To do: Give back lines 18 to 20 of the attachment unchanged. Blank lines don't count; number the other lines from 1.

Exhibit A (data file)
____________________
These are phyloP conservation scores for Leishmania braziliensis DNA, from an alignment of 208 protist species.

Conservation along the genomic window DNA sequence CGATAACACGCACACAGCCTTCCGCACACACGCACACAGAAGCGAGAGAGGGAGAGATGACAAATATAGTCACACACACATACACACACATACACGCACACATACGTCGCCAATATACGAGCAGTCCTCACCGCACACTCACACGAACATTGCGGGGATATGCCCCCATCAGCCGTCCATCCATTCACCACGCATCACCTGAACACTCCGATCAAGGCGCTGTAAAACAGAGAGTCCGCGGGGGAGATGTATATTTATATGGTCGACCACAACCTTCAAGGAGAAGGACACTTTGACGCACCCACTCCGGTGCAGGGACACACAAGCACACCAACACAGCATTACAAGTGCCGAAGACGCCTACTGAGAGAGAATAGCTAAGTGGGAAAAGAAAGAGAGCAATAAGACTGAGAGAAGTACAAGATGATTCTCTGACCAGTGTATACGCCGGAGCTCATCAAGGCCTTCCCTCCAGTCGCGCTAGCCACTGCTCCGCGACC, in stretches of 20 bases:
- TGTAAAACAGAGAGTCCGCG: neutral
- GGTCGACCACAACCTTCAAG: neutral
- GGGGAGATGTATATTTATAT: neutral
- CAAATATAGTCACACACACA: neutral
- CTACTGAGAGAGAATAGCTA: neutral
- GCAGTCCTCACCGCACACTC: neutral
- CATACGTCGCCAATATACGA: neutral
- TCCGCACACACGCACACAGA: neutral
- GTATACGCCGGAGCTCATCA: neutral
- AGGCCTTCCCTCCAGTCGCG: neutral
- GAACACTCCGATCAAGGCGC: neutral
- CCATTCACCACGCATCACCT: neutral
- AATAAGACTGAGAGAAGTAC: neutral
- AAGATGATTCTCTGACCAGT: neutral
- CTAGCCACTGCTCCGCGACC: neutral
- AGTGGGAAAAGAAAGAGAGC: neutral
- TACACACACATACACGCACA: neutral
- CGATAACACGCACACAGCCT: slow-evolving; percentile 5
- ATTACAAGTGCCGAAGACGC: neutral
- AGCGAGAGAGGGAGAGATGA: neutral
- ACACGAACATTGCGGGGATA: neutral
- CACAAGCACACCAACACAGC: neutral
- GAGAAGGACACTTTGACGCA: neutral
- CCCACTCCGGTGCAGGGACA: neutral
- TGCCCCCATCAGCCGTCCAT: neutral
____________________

- AGTGGGAAAAGAAAGAGAGC: neutral
- TACACACACATACACGCACA: neutral
- CGATAACACGCACACAGCCT: slow-evolving; percentile 5